The New York Appellate Division, the state's intermediate appellate court, has reversed a trial court order that had required the public disclosure of zip code data provided by insurers to the Insurance Department. The case grew out of highly publicized allegations and hearings by Brooklyn Borough President Marty Markowitz accusing auto insurers of discriminating against Brooklyn residents.

After the Department refused to release the data, Markowitz commenced litigation, which resulted in the trial court order directing disclosure of the information. The Appellate Division, however, sided with the Department and insurers. Wiley Rein's amicus brief for the industry played a major role in the victory by presenting the legal rationale for the Department's original decision and facilitating the Attorney General's ultimate advocacy of the Department's position during a high-stakes election season.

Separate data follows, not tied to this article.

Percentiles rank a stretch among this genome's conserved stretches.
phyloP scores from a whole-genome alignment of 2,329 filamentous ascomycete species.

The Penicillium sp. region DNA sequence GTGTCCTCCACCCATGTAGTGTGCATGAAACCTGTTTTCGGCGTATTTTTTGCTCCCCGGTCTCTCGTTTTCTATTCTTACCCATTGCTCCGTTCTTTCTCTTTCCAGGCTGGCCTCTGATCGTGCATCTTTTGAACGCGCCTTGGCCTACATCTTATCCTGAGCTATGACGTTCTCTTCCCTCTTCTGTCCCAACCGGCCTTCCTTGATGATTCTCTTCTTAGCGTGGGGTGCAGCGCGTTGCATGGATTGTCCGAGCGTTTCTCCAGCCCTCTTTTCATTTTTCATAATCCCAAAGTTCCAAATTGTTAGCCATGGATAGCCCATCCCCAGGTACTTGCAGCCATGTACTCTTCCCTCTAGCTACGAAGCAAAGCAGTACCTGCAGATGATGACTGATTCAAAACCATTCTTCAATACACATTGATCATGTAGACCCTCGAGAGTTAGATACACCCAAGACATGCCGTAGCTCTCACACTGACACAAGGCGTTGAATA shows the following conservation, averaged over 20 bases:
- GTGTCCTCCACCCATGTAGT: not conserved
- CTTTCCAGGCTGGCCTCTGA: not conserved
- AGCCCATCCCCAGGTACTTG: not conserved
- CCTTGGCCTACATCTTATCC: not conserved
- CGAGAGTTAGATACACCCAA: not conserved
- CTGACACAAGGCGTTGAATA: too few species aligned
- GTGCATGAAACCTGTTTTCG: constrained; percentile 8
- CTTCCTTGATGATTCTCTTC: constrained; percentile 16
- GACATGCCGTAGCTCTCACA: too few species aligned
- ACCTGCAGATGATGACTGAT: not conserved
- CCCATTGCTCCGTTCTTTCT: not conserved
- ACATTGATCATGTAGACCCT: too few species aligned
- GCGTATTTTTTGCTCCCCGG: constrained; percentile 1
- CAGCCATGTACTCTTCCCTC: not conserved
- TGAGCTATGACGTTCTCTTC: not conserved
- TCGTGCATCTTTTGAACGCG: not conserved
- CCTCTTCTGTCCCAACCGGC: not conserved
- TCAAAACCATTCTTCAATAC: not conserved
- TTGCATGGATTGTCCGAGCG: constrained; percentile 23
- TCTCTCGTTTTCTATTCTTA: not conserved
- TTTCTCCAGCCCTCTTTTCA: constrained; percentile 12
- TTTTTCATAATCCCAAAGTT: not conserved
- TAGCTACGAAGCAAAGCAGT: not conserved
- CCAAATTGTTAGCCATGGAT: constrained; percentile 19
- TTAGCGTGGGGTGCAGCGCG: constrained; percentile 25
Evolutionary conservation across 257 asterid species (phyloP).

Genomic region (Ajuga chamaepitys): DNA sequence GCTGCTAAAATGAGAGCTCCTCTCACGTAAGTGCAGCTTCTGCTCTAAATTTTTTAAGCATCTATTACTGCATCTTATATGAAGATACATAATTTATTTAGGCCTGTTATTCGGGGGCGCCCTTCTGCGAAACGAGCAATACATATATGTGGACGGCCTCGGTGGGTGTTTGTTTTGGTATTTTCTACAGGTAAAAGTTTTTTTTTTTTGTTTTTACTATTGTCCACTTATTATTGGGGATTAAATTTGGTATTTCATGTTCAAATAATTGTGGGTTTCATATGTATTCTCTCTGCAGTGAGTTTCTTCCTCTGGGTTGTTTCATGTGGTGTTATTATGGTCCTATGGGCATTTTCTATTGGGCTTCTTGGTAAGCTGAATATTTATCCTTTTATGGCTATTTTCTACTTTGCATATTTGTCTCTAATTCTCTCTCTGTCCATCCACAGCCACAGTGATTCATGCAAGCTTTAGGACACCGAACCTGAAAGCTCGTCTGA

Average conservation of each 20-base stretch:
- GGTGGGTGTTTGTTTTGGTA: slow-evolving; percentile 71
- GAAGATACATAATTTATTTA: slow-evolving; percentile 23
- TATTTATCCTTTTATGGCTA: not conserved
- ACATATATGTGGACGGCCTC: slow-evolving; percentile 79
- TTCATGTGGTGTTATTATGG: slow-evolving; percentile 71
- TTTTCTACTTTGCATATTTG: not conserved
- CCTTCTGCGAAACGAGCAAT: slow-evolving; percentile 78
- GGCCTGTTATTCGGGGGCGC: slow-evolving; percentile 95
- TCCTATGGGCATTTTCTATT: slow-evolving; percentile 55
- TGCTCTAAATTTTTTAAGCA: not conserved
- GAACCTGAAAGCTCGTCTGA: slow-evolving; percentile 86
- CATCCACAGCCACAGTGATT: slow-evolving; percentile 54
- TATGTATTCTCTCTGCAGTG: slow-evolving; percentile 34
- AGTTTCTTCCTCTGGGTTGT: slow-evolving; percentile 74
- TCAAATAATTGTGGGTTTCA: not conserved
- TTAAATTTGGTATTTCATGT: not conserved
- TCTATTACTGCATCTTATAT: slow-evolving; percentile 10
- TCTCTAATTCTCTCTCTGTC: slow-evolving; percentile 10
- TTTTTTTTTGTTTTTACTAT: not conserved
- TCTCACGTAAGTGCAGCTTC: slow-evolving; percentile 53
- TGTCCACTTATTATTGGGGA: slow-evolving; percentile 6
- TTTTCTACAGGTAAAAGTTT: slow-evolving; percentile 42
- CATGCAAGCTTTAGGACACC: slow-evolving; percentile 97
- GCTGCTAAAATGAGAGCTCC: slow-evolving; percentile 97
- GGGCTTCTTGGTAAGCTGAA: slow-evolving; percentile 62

Specifically, the appellate court found that annual reports submitted by insurers to the New York Insurance Department required under an anti-"redlining" statute were subject to the exceptions to public disclosure under the New York Freedom of Information Law. This judicial determination is particularly important to insurers because their zip code reports detail the number of policies written or cancelled by each carrier on a zip code-by-zip code basis, Markowitz v. Serio, No. 404120/04, 2007 NY Slip Op 02969 (1st Dep't Apr. 5, 2007). The appellate court's ruling (reprinted on next page) upholds the Department's original determination that disclosure of such information would result in substantial competitive injury to insurers.